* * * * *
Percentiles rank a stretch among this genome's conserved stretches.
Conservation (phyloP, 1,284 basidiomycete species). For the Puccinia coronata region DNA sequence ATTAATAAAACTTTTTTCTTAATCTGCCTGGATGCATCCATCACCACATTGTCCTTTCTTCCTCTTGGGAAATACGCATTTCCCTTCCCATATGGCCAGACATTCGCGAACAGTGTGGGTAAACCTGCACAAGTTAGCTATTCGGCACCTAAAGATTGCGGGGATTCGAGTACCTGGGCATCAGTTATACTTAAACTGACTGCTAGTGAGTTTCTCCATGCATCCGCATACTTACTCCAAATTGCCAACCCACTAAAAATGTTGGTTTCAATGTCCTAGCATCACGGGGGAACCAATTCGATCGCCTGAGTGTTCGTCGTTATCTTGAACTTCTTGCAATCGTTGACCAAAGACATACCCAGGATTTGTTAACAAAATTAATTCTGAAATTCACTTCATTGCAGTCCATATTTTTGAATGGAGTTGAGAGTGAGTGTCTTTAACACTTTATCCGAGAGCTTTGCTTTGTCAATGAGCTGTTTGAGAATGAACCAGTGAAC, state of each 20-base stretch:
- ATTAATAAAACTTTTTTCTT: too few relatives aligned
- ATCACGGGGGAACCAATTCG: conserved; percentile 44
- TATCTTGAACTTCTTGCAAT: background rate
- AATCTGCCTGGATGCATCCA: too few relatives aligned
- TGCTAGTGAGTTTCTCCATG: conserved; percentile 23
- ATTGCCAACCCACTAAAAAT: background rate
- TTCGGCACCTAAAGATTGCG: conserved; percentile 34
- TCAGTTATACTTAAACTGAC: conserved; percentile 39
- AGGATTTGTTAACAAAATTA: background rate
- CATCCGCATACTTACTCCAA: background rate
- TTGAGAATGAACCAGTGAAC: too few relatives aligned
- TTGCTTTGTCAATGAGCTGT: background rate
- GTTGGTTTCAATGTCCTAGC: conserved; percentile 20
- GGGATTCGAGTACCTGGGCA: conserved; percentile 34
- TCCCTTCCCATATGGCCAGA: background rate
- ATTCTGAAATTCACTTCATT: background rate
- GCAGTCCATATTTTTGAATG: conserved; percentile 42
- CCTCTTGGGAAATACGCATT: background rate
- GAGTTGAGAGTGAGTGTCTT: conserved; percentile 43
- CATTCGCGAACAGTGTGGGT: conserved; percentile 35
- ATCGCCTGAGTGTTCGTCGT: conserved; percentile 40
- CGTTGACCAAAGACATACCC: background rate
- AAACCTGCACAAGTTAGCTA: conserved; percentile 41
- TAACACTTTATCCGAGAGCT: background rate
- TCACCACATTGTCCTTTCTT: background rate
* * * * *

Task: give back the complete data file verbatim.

Percentiles rank a stretch among this genome's conserved stretches.
Conservation (phyloP, 1,284 basidiomycete species). For the Puccinia coronata region DNA sequence ATTAATAAAACTTTTTTCTTAATCTGCCTGGATGCATCCATCACCACATTGTCCTTTCTTCCTCTTGGGAAATACGCATTTCCCTTCCCATATGGCCAGACATTCGCGAACAGTGTGGGTAAACCTGCACAAGTTAGCTATTCGGCACCTAAAGATTGCGGGGATTCGAGTACCTGGGCATCAGTTATACTTAAACTGACTGCTAGTGAGTTTCTCCATGCATCCGCATACTTACTCCAAATTGCCAACCCACTAAAAATGTTGGTTTCAATGTCCTAGCATCACGGGGGAACCAATTCGATCGCCTGAGTGTTCGTCGTTATCTTGAACTTCTTGCAATCGTTGACCAAAGACATACCCAGGATTTGTTAACAAAATTAATTCTGAAATTCACTTCATTGCAGTCCATATTTTTGAATGGAGTTGAGAGTGAGTGTCTTTAACACTTTATCCGAGAGCTTTGCTTTGTCAATGAGCTGTTTGAGAATGAACCAGTGAAC, state of each 20-base stretch:
- ATTAATAAAACTTTTTTCTT: too few relatives aligned
- ATCACGGGGGAACCAATTCG: conserved; percentile 44
- TATCTTGAACTTCTTGCAAT: background rate
- AATCTGCCTGGATGCATCCA: too few relatives aligned
- TGCTAGTGAGTTTCTCCATG: conserved; percentile 23
- ATTGCCAACCCACTAAAAAT: background rate
- TTCGGCACCTAAAGATTGCG: conserved; percentile 34
- TCAGTTATACTTAAACTGAC: conserved; percentile 39
- AGGATTTGTTAACAAAATTA: background rate
- CATCCGCATACTTACTCCAA: background rate
- TTGAGAATGAACCAGTGAAC: too few relatives aligned
- TTGCTTTGTCAATGAGCTGT: background rate
- GTTGGTTTCAATGTCCTAGC: conserved; percentile 20
- GGGATTCGAGTACCTGGGCA: conserved; percentile 34
- TCCCTTCCCATATGGCCAGA: background rate
- ATTCTGAAATTCACTTCATT: background rate
- GCAGTCCATATTTTTGAATG: conserved; percentile 42
- CCTCTTGGGAAATACGCATT: background rate
- GAGTTGAGAGTGAGTGTCTT: conserved; percentile 43
- CATTCGCGAACAGTGTGGGT: conserved; percentile 35
- ATCGCCTGAGTGTTCGTCGT: conserved; percentile 40
- CGTTGACCAAAGACATACCC: background rate
- AAACCTGCACAAGTTAGCTA: conserved; percentile 41
- TAACACTTTATCCGAGAGCT: background rate
- TCACCACATTGTCCTTTCTT: background rate